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Daniel Gauthier

Altitude 16425

Review by Gary Hill

Over the course of reviewing three different albums from Daniel Gauthier, I've come to the conclusion that there is one constant to his work. You can count on it being quality progressive rock. There is a good deal of range from album to album (and sometimes song to song) within that one constant. This album is pretty much all set in a melodic, but at times really rocking, soundscape. I should not that all the lyrics on this album are in French, but even though I don't speak French, that never takes away from the experience. This is a great set no matter the language. In fact, this might just be my favorite of his albums I've heard.

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Track by Track Review
Le vieillard
Dramatic, symphonic, melodic prog serves as the background for spoken vocals. This might be a short, introductory piece, but it is definitely not any kind of throw-away.
Le seuil
Piano starts this and it rises upward from there in a very gradual way. It eventually gets fairly intense, but then it peaks. It drops down and seems to be reinvented. There are some voices as sort of sound-bites and this works through a number of changes from there. Eventually a dramatic vibe serves as the backdrop for vocals. This keeps changing and evolves, and is quite a powerful piece of music. Parts of it make me think of yes to some degree. The short keyboard solo really brings something special to the track.
Ainsi va la vie
The sounds of children playing outside are heard as this gets going. The track comes out from there, working through various sections in a pure prog arrangement as it does so.  At over twelve-minutes of music, this is an epic piece. Gauthier makes good use of all that space. Speaking of space, there is an almost space rock jam later that gives way to a cool guitar showcase movement that calls to mind Yes (or at least Steve Howe) quite a bit. The children can be heard again on this after the music fades down at the end.
Derrière le masque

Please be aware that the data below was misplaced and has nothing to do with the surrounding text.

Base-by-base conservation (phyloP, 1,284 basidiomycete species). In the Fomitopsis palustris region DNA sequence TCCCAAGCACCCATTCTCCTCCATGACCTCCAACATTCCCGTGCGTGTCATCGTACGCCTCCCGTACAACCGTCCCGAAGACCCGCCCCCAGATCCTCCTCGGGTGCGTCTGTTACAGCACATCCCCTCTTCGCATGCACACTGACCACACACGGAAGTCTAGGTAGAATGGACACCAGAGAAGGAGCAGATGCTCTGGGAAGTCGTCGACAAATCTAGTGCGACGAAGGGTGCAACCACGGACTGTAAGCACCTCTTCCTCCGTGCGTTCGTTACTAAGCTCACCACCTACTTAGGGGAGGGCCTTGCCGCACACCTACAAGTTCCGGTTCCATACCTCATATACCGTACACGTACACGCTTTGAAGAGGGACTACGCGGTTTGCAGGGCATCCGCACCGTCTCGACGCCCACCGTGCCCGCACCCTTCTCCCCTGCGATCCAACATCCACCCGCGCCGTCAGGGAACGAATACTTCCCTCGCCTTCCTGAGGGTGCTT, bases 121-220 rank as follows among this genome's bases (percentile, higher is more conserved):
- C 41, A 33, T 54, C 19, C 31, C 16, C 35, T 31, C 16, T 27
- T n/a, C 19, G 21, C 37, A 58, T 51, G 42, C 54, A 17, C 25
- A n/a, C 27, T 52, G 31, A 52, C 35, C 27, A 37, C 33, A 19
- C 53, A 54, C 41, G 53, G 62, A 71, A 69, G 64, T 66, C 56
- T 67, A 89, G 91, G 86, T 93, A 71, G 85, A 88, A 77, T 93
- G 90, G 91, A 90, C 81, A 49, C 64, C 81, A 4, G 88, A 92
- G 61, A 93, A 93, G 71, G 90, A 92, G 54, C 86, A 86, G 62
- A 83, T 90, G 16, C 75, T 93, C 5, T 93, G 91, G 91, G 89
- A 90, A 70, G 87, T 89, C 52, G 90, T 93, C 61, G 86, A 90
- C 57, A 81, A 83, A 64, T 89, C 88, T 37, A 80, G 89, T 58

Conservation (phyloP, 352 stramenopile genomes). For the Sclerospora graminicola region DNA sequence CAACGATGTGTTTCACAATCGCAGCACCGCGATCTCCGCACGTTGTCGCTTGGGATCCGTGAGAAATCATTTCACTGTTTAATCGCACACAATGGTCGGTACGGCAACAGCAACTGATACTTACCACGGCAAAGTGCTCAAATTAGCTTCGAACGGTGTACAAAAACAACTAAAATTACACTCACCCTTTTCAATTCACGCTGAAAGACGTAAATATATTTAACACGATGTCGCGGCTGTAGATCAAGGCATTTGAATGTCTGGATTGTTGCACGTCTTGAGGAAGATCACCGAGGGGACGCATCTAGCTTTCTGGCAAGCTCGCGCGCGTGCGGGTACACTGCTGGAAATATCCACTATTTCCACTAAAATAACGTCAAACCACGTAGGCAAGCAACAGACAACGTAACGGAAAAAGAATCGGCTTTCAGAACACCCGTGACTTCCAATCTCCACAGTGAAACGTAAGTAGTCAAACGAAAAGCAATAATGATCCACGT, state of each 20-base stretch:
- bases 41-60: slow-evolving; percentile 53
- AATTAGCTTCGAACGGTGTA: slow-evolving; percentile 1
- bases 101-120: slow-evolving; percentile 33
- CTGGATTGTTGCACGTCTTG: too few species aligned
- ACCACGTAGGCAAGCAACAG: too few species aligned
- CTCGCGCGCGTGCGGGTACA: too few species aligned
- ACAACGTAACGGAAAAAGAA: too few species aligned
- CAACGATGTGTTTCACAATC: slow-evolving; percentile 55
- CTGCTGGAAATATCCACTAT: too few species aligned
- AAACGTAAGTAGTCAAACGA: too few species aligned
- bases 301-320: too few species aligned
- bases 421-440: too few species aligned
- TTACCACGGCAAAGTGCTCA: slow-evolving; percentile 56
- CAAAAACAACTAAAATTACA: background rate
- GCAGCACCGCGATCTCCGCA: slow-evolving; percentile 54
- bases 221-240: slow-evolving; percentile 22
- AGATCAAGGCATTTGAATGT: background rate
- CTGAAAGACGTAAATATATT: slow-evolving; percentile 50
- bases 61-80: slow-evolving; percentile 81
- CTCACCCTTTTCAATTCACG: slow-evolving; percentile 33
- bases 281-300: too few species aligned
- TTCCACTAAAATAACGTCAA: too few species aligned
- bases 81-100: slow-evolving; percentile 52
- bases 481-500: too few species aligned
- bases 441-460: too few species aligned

Fusion meets prog in a fast-paced jam that gets this number underway. It eventually works to a still intricate, but mellower mode for the entrance of the vocals. This has quite a bit of dynamic range. It has a number of different movements and flavors. It really feels tied to old school prog of acts ranging from Gentle Giant to Yes and more.
Le sablier
Another fine example of classy melodic progressive rock music, this is quite a strong tune. It has some particularly potent jamming at points, notably later in the piece.
This might be my favorite piece. On the one hand, it has some of the most crazed fusion jamming of the whole disc. Yet, there are also catchy vocal hooks. Of course, those are just two aspects of this powerhouse piece. There is plenty of dramatic and more traditional symphonic prog on display. This has some decidedly Chris Squire-like bass work along quite a bit of its musical path. The percussion showcase later is exceptional. Let me frame that by saying that I am not a drum person. I generally dislike drum solos. The sound of the drums on this one is just so good, though, that it's not possible for me to feel that way about it.
Le sentier
While not a big change, this is another powerful melodic prog cut. It has a number of shifts and changes along the road. That said, it makes its way into something a bit like twisted carnival music for a short time mid-track before powering out into a killer fusion-like jam.


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